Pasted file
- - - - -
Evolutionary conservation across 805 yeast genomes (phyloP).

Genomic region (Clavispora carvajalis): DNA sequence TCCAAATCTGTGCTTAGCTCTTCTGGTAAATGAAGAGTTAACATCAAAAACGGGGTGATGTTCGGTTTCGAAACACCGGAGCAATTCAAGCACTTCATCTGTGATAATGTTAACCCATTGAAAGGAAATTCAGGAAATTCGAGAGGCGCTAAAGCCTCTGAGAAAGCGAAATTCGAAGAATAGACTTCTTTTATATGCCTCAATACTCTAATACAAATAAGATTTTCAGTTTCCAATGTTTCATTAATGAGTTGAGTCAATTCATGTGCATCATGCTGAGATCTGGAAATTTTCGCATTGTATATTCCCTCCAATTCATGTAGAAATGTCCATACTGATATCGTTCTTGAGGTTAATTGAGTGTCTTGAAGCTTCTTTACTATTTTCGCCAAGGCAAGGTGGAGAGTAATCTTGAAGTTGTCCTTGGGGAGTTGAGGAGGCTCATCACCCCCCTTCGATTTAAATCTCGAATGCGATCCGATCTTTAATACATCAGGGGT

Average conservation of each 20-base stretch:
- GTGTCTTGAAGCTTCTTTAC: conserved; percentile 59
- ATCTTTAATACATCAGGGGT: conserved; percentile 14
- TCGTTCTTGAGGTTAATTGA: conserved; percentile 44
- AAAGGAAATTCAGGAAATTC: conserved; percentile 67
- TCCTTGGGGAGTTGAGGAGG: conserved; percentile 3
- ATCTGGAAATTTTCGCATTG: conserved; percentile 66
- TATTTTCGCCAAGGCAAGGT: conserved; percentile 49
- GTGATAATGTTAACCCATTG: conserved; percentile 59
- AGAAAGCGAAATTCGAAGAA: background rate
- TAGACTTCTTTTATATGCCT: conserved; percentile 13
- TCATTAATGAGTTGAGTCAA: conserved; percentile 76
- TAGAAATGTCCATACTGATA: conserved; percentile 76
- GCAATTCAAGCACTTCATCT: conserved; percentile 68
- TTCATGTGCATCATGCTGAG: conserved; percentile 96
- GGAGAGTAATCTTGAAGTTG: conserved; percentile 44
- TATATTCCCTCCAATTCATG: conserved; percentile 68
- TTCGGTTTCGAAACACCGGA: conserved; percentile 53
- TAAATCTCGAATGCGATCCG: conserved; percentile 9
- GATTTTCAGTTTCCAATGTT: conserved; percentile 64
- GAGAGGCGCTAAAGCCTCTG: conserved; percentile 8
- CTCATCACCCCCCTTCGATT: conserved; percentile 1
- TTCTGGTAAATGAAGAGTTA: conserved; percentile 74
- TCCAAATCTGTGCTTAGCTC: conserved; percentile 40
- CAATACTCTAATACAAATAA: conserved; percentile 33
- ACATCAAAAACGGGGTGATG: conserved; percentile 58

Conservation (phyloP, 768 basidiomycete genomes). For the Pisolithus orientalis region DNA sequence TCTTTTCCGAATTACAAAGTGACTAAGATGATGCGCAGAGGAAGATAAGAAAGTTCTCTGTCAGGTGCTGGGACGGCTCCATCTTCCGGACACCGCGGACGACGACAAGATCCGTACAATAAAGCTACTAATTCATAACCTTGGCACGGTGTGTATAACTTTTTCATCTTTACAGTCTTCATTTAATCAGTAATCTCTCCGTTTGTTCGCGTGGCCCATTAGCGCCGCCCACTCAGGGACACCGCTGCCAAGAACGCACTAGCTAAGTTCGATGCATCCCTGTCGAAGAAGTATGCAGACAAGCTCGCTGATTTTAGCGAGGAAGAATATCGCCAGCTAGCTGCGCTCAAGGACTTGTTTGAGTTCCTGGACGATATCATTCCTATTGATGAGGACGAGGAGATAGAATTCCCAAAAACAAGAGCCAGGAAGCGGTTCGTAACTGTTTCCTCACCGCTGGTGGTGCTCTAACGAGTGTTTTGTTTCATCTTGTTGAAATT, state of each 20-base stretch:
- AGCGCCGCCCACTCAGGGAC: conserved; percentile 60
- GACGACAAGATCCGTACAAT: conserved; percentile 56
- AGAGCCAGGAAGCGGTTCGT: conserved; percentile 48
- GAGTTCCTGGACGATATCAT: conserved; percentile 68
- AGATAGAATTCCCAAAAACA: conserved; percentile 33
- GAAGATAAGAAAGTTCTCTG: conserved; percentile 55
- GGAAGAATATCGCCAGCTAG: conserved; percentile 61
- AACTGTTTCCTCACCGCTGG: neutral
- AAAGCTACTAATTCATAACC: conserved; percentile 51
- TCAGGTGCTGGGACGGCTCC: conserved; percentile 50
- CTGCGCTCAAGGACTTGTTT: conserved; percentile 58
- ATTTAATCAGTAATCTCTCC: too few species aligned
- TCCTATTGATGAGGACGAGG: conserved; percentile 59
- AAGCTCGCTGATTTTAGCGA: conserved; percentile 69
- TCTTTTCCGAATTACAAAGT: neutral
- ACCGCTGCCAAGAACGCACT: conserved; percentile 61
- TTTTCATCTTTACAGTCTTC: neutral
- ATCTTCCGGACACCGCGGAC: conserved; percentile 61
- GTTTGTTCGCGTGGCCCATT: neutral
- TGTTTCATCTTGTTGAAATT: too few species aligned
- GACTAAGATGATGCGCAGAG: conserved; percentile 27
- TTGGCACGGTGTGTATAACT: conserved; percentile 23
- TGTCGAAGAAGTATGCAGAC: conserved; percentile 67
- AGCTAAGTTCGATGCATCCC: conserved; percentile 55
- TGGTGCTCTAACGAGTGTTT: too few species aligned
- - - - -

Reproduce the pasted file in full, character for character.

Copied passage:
Evolutionary conservation across 805 yeast genomes (phyloP).

Genomic region (Clavispora carvajalis): DNA sequence TCCAAATCTGTGCTTAGCTCTTCTGGTAAATGAAGAGTTAACATCAAAAACGGGGTGATGTTCGGTTTCGAAACACCGGAGCAATTCAAGCACTTCATCTGTGATAATGTTAACCCATTGAAAGGAAATTCAGGAAATTCGAGAGGCGCTAAAGCCTCTGAGAAAGCGAAATTCGAAGAATAGACTTCTTTTATATGCCTCAATACTCTAATACAAATAAGATTTTCAGTTTCCAATGTTTCATTAATGAGTTGAGTCAATTCATGTGCATCATGCTGAGATCTGGAAATTTTCGCATTGTATATTCCCTCCAATTCATGTAGAAATGTCCATACTGATATCGTTCTTGAGGTTAATTGAGTGTCTTGAAGCTTCTTTACTATTTTCGCCAAGGCAAGGTGGAGAGTAATCTTGAAGTTGTCCTTGGGGAGTTGAGGAGGCTCATCACCCCCCTTCGATTTAAATCTCGAATGCGATCCGATCTTTAATACATCAGGGGT

Average conservation of each 20-base stretch:
- GTGTCTTGAAGCTTCTTTAC: conserved; percentile 59
- ATCTTTAATACATCAGGGGT: conserved; percentile 14
- TCGTTCTTGAGGTTAATTGA: conserved; percentile 44
- AAAGGAAATTCAGGAAATTC: conserved; percentile 67
- TCCTTGGGGAGTTGAGGAGG: conserved; percentile 3
- ATCTGGAAATTTTCGCATTG: conserved; percentile 66
- TATTTTCGCCAAGGCAAGGT: conserved; percentile 49
- GTGATAATGTTAACCCATTG: conserved; percentile 59
- AGAAAGCGAAATTCGAAGAA: background rate
- TAGACTTCTTTTATATGCCT: conserved; percentile 13
- TCATTAATGAGTTGAGTCAA: conserved; percentile 76
- TAGAAATGTCCATACTGATA: conserved; percentile 76
- GCAATTCAAGCACTTCATCT: conserved; percentile 68
- TTCATGTGCATCATGCTGAG: conserved; percentile 96
- GGAGAGTAATCTTGAAGTTG: conserved; percentile 44
- TATATTCCCTCCAATTCATG: conserved; percentile 68
- TTCGGTTTCGAAACACCGGA: conserved; percentile 53
- TAAATCTCGAATGCGATCCG: conserved; percentile 9
- GATTTTCAGTTTCCAATGTT: conserved; percentile 64
- GAGAGGCGCTAAAGCCTCTG: conserved; percentile 8
- CTCATCACCCCCCTTCGATT: conserved; percentile 1
- TTCTGGTAAATGAAGAGTTA: conserved; percentile 74
- TCCAAATCTGTGCTTAGCTC: conserved; percentile 40
- CAATACTCTAATACAAATAA: conserved; percentile 33
- ACATCAAAAACGGGGTGATG: conserved; percentile 58

Conservation (phyloP, 768 basidiomycete genomes). For the Pisolithus orientalis region DNA sequence TCTTTTCCGAATTACAAAGTGACTAAGATGATGCGCAGAGGAAGATAAGAAAGTTCTCTGTCAGGTGCTGGGACGGCTCCATCTTCCGGACACCGCGGACGACGACAAGATCCGTACAATAAAGCTACTAATTCATAACCTTGGCACGGTGTGTATAACTTTTTCATCTTTACAGTCTTCATTTAATCAGTAATCTCTCCGTTTGTTCGCGTGGCCCATTAGCGCCGCCCACTCAGGGACACCGCTGCCAAGAACGCACTAGCTAAGTTCGATGCATCCCTGTCGAAGAAGTATGCAGACAAGCTCGCTGATTTTAGCGAGGAAGAATATCGCCAGCTAGCTGCGCTCAAGGACTTGTTTGAGTTCCTGGACGATATCATTCCTATTGATGAGGACGAGGAGATAGAATTCCCAAAAACAAGAGCCAGGAAGCGGTTCGTAACTGTTTCCTCACCGCTGGTGGTGCTCTAACGAGTGTTTTGTTTCATCTTGTTGAAATT, state of each 20-base stretch:
- AGCGCCGCCCACTCAGGGAC: conserved; percentile 60
- GACGACAAGATCCGTACAAT: conserved; percentile 56
- AGAGCCAGGAAGCGGTTCGT: conserved; percentile 48
- GAGTTCCTGGACGATATCAT: conserved; percentile 68
- AGATAGAATTCCCAAAAACA: conserved; percentile 33
- GAAGATAAGAAAGTTCTCTG: conserved; percentile 55
- GGAAGAATATCGCCAGCTAG: conserved; percentile 61
- AACTGTTTCCTCACCGCTGG: neutral
- AAAGCTACTAATTCATAACC: conserved; percentile 51
- TCAGGTGCTGGGACGGCTCC: conserved; percentile 50
- CTGCGCTCAAGGACTTGTTT: conserved; percentile 58
- ATTTAATCAGTAATCTCTCC: too few species aligned
- TCCTATTGATGAGGACGAGG: conserved; percentile 59
- AAGCTCGCTGATTTTAGCGA: conserved; percentile 69
- TCTTTTCCGAATTACAAAGT: neutral
- ACCGCTGCCAAGAACGCACT: conserved; percentile 61
- TTTTCATCTTTACAGTCTTC: neutral
- ATCTTCCGGACACCGCGGAC: conserved; percentile 61
- GTTTGTTCGCGTGGCCCATT: neutral
- TGTTTCATCTTGTTGAAATT: too few species aligned
- GACTAAGATGATGCGCAGAG: conserved; percentile 27
- TTGGCACGGTGTGTATAACT: conserved; percentile 23
- TGTCGAAGAAGTATGCAGAC: conserved; percentile 67
- AGCTAAGTTCGATGCATCCC: conserved; percentile 55
- TGGTGCTCTAACGAGTGTTT: too few species aligned